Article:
Eco-Tip of the Week: Energy Saving TipsBy Ali Geering-Kline
The average American spends over 8 hours a day looking at screens on various electronic devices. From the office, to the store, to our homes, electronic devices are everywhere, and we use them constantly.
Now, we have already discussed the mountains of e-waste that accumulate from these electronics and how devastatingly toxic they are to the health of ecosystems and people . Of course it’s vital to dispose of electronic devices responsibly when they’re no longer useful. But before they reach that point, there is a lot we can do to make our practices more eco-friendly. Case in point: reducing the amount of energy our thirsty gadgets use.
With that in mind, we’ve compiled a list of helpful energy saving tips, when using electronics in your home or office. They’ll put you in control of your energy usage and your bills:
1. Enable the energy saving settings on your computer and peripherals: Find these settings in the Power Options menu in your computer’s control panel. An idle computer used 20 to 50 times the power of a computer in standby mode. Energy Star estimates that power management can save up to $75 per desktop computer and monitor each year.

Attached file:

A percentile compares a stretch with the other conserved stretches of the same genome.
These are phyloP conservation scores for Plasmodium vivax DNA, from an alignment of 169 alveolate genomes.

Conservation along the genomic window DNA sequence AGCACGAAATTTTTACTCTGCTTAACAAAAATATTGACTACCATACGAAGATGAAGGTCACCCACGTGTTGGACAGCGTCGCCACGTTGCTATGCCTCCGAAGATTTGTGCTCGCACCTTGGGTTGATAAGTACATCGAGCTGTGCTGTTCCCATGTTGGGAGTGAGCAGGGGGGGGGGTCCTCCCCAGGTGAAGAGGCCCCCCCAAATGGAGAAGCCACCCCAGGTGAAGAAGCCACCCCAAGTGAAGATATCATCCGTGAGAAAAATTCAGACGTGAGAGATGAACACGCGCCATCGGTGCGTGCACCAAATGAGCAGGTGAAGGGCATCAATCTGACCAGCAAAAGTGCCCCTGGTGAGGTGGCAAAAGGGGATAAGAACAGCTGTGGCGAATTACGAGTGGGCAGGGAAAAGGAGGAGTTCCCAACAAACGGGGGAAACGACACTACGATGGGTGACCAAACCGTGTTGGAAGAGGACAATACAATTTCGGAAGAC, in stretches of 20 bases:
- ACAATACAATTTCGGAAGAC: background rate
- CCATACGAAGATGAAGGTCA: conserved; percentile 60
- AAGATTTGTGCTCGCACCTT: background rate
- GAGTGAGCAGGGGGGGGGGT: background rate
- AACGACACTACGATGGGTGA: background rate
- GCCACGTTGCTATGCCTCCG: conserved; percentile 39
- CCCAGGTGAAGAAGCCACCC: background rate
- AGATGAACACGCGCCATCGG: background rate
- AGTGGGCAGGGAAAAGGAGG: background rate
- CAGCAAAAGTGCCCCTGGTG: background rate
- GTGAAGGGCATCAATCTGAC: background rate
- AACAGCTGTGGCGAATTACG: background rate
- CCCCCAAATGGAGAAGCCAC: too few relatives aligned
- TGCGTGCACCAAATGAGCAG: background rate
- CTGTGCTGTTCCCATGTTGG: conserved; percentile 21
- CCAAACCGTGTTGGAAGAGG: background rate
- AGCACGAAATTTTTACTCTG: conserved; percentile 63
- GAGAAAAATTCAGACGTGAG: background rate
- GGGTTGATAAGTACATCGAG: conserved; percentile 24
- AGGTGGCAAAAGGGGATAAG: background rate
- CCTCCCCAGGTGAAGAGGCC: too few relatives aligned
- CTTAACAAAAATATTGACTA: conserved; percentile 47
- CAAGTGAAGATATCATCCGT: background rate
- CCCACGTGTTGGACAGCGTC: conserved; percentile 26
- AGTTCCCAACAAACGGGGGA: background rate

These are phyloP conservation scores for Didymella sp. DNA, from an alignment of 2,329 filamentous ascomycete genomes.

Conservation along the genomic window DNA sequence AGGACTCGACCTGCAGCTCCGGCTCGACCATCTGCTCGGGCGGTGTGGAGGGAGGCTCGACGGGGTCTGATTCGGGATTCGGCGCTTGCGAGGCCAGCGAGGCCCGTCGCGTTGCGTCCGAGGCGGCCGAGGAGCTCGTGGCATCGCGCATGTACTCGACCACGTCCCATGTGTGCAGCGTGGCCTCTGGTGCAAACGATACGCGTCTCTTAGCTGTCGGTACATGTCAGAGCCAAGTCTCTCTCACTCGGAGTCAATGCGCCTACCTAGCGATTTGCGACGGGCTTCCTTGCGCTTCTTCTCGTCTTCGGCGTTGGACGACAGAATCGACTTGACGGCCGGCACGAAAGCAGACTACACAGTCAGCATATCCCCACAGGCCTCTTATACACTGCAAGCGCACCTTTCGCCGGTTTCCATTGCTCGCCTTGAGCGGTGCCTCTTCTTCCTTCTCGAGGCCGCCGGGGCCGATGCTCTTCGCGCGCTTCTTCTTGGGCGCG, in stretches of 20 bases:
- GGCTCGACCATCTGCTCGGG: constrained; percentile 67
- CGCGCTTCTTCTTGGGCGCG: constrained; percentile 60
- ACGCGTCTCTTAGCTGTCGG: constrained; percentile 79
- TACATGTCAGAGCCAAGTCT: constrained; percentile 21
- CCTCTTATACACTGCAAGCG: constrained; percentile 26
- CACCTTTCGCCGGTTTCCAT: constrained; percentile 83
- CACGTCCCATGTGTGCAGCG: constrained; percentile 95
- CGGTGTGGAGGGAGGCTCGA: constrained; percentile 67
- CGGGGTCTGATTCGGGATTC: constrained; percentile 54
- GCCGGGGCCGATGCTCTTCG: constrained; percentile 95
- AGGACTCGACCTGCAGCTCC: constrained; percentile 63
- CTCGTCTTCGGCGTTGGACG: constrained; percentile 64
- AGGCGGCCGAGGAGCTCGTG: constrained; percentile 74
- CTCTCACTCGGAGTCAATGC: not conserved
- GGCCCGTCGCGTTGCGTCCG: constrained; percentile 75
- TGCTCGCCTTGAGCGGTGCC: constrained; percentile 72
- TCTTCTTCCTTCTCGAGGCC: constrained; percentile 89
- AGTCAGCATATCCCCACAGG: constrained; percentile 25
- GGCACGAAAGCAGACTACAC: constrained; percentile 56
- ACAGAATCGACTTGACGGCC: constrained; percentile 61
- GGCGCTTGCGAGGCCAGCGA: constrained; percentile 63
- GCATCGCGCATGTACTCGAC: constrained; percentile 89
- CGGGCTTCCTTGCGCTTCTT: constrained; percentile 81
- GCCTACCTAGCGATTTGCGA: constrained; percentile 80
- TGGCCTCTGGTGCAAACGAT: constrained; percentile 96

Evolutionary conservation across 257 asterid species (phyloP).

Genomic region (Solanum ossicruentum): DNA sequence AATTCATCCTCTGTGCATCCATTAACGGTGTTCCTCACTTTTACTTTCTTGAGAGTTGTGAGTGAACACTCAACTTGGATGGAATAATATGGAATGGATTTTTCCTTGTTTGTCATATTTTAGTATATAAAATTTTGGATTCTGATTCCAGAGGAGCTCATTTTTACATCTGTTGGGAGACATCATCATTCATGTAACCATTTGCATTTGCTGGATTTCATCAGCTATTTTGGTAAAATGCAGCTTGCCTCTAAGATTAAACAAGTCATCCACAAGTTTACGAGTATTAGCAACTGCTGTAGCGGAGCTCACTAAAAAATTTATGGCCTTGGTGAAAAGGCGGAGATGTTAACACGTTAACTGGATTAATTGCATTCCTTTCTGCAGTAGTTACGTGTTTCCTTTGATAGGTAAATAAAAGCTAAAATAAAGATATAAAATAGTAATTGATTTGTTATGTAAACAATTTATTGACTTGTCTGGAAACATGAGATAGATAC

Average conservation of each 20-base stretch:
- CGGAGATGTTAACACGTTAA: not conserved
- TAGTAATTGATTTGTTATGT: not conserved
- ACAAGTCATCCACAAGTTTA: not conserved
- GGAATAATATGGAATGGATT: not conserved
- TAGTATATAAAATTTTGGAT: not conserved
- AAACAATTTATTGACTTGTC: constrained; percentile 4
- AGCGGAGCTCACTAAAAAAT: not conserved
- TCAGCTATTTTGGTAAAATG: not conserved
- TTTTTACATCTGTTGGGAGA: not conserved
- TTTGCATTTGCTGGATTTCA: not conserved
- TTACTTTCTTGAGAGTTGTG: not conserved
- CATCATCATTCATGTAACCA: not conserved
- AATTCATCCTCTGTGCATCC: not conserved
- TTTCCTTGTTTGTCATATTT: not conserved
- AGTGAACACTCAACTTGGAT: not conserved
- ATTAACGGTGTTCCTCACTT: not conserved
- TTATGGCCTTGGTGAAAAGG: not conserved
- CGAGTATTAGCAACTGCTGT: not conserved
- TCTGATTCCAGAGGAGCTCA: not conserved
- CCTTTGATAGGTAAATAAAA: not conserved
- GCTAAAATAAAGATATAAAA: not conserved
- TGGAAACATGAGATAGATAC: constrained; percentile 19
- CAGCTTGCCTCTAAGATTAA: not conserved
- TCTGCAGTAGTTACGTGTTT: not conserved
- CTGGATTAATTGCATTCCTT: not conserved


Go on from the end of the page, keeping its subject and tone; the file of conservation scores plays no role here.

2. Reduce the time delay before your equipment reverts to a power saving mode. This can also be set in the Power Options menu in your computer’s Control Panel.
3. When this equipment is not in use for extended periods, turn off the switch on the power strip to prevent them from drawing power even when shut off. If you don’t use a power strip, unplug extra equipment when it’s not in use.
For more tips on how to save energy when using electronics, click here.Tags: energy conservation, energy-saving, OLD: Electronics
Ali manages the website and coordinates the online communications of CEH. She works with the communications and development staff to create messaging strategies and public education content for CEH’s supporters and online audience. A Bay Area native, Ali attended the University of California, Los Angeles, where she received a B.A. in Sociology and Cultural Studies. This allowed her to live abroad in Argentina, where she studied Latin American history and learned valuable Spanish language skills. Ali is thrilled to be part of an organization that advocates for healthy communities so effectively.